Funnily enough, stress can be one of the most common experiences shared by your employees. So, why not use it to unite teams, create social cohesion AND help them manage their stress and boost their productivity all at the same time?
After all, nothing brings people together like a shared value – or a common enemy.
But seriously, stress is now the biggest health and wellness issue facing Australian workplaces.
Psychological injury claims now outstrip physical injury claims. They are the most expensive workers compensation claim, and are the cause of the longest absences. Not to mention the presenteeism.
At a personal level, chronic workplace stress can lead to serious mental health conditions, including depression, anxiety, and emotional exhaustion. Sustained stress is also linked to severe physical health problems, such as immune deficiency disorders, chronic headaches, cardiovascular disease, and a reduced ability to recover from illness.
According to the Australian Psychological Society (APS) stress and wellbeing in Australia survey 2015, some 35 per cent of Australians reported having a significant level of distress in their lives in 2015.
More than a quarter (26%) of Australians report above normal levels of anxiety symptoms, and the same percentage had moderate to extremely severe levels of depression symptoms.
Anxiety symptoms in 2015 were the highest they have been in the five years of the survey.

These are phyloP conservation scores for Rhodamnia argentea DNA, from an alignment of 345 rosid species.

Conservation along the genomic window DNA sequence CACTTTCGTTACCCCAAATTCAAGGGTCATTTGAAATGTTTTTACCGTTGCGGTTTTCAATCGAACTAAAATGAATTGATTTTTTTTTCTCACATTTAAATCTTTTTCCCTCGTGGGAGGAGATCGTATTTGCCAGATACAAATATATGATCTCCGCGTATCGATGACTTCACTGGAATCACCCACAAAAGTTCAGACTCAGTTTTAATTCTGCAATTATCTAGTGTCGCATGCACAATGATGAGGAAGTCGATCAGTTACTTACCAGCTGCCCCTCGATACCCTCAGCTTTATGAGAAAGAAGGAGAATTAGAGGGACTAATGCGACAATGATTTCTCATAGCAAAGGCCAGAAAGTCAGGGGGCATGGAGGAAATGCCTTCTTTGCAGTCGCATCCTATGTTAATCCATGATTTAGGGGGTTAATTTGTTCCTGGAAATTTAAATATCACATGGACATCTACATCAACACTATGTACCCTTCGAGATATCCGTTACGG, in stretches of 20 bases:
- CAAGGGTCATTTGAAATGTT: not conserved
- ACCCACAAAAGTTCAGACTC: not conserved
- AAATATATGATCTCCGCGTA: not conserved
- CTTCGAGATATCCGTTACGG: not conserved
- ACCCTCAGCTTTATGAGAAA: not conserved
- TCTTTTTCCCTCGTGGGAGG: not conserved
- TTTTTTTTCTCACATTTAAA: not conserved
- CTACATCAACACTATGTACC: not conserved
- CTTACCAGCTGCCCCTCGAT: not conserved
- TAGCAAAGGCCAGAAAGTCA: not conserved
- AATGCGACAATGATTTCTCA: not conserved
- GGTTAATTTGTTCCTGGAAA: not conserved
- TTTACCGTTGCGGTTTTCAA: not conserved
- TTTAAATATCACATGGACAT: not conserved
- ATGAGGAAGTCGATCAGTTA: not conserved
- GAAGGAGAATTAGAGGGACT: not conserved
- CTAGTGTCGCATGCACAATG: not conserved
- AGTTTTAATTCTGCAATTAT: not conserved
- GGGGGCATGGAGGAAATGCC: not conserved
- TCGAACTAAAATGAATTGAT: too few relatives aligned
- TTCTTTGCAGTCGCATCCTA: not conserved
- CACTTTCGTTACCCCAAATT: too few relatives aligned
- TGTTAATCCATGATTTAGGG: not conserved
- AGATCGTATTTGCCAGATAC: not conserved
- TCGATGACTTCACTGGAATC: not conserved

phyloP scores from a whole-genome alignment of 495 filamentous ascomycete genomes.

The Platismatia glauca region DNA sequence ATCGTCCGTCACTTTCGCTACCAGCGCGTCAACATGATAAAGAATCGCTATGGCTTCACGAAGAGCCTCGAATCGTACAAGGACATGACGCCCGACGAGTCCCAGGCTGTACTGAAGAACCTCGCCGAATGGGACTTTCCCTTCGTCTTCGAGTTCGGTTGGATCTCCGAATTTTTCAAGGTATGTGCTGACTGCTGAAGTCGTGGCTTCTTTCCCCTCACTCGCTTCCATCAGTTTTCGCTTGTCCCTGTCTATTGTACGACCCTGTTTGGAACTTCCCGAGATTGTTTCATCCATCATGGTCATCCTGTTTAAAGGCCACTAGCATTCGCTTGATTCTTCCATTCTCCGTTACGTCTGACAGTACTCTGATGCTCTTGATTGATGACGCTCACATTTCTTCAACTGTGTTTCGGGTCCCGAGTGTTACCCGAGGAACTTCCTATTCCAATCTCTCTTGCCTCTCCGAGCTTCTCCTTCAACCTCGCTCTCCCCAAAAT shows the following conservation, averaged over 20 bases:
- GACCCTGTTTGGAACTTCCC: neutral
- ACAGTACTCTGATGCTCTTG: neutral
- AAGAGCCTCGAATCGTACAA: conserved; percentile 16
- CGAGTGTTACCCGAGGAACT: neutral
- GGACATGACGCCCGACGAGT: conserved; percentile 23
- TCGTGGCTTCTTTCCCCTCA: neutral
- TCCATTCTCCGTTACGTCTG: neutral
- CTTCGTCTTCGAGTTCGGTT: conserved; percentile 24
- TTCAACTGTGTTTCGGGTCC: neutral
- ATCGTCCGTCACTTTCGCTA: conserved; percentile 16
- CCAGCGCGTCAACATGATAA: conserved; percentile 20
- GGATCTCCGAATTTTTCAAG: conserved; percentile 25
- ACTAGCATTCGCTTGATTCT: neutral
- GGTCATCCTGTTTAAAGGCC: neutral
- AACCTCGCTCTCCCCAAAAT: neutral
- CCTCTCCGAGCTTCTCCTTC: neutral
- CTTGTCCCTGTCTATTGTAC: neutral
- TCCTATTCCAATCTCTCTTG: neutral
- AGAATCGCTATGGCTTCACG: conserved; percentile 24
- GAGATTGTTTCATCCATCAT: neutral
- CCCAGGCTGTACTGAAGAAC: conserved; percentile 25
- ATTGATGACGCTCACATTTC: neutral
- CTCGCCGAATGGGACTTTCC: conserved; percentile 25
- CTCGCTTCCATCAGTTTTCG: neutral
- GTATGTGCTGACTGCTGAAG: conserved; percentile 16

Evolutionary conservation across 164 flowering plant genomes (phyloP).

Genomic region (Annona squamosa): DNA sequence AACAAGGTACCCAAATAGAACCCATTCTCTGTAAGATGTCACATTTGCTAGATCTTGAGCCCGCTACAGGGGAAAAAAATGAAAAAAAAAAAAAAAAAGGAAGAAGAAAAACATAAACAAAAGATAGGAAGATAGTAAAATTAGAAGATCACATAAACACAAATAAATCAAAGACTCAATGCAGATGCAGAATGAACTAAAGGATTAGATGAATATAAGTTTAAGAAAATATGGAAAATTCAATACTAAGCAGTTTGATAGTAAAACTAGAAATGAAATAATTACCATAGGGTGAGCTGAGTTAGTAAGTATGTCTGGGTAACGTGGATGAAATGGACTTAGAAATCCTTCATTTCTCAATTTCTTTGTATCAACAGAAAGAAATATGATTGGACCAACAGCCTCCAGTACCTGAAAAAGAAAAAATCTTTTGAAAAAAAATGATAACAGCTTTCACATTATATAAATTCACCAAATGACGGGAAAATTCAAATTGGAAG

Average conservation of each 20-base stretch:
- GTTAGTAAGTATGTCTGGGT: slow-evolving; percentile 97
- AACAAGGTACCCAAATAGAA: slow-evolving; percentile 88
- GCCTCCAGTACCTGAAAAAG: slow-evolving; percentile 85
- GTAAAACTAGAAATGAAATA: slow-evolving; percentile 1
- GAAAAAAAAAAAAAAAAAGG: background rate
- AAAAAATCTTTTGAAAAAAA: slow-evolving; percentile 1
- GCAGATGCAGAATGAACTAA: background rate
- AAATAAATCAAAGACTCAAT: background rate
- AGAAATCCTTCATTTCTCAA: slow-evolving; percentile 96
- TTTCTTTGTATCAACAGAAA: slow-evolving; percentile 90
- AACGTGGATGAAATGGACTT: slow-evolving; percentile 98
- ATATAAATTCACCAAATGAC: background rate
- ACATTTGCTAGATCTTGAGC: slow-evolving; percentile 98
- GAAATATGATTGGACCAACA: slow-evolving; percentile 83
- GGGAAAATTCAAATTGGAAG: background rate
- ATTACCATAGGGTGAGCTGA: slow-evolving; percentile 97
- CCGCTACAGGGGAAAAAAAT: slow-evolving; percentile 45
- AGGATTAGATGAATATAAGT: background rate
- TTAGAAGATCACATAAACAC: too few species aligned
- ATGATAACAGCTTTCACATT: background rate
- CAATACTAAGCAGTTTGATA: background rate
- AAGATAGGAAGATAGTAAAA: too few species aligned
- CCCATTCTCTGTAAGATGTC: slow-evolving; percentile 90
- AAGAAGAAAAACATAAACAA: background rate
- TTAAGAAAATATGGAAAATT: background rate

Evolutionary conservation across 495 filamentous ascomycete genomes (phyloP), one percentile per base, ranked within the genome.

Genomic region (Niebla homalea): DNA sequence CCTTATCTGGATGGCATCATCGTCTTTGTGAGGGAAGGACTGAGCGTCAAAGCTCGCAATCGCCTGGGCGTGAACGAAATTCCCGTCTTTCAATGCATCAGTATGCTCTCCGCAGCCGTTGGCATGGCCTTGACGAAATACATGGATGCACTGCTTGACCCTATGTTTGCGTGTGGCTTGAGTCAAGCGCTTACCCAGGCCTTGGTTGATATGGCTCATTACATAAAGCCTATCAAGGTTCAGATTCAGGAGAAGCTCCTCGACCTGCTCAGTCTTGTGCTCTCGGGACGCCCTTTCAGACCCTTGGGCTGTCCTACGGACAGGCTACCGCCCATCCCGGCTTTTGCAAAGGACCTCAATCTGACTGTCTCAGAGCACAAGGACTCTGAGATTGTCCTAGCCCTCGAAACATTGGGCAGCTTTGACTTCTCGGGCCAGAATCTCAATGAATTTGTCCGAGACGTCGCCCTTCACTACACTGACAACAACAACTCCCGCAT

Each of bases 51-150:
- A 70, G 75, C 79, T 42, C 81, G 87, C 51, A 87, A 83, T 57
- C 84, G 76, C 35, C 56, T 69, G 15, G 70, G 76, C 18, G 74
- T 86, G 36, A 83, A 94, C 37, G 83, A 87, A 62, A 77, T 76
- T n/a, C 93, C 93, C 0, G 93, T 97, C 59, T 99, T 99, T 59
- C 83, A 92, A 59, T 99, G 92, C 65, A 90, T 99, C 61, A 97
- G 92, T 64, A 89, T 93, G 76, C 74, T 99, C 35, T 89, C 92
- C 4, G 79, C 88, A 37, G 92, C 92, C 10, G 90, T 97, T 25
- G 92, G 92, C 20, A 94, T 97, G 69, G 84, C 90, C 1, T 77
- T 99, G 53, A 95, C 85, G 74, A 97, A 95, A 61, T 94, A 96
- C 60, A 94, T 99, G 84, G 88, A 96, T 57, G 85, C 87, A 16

Just as worrying is the health effects of how people try to deal with stress. Of those reporting severe levels of distress, 61 per cent drink alcohol, 41 per cent gamble, 40 per cent smoke and 31 per cent take recreational drugs to manage stress.
Until recently, many workplaces have been unwilling to talk openly about stress. It’s like they don’t want to admit it exists. They’re worried it will encourage employees to make a claim. Or that it might imply by association that they as employers are the cause of the stress.
But ignoring stress doesn’t make it go away. In fact it makes it worse, because employees:
Likewise, many employees don’t want to admit just how stressed they are.
While it’s considered OK to say you’re stressed by an unreasonable deadline or complicated project, few people are willing to admit they’re stressed by everyday life. Some still see it as a character flaw: “If I was more competent/ experienced/ resilient/ strong I wouldn’t be so stressed.”
Stress is the unifying factor in your workplace. Address it cleverly, and it can change the whole culture of your organisation. We suggest a two-pronged approach:
The first step is to explain what stress is and why we experience it. Show that it’s a natural physiological reaction, ingrained in our DNA as a primal reaction to a perceived danger.
This type of education piece would explain factors such as cortisol and the sympathetic and parasympathetic nervous system. It would show why it’s understandable that we feel stressed in our modern lives. Options include:
Now that stress is out in the open, you can’t just have it dangling there. You need to offer support to help employees manage it AND look at changing those work practices that are contributing to stress.
Stress management services could include:
Work practices could include factors such as employee input and two-way communication, deadlines, workloads, unnecessary meetings, work breaks and trust.
Want more advice on workplace stress solutions? Email us or call us on 1300 90 10 90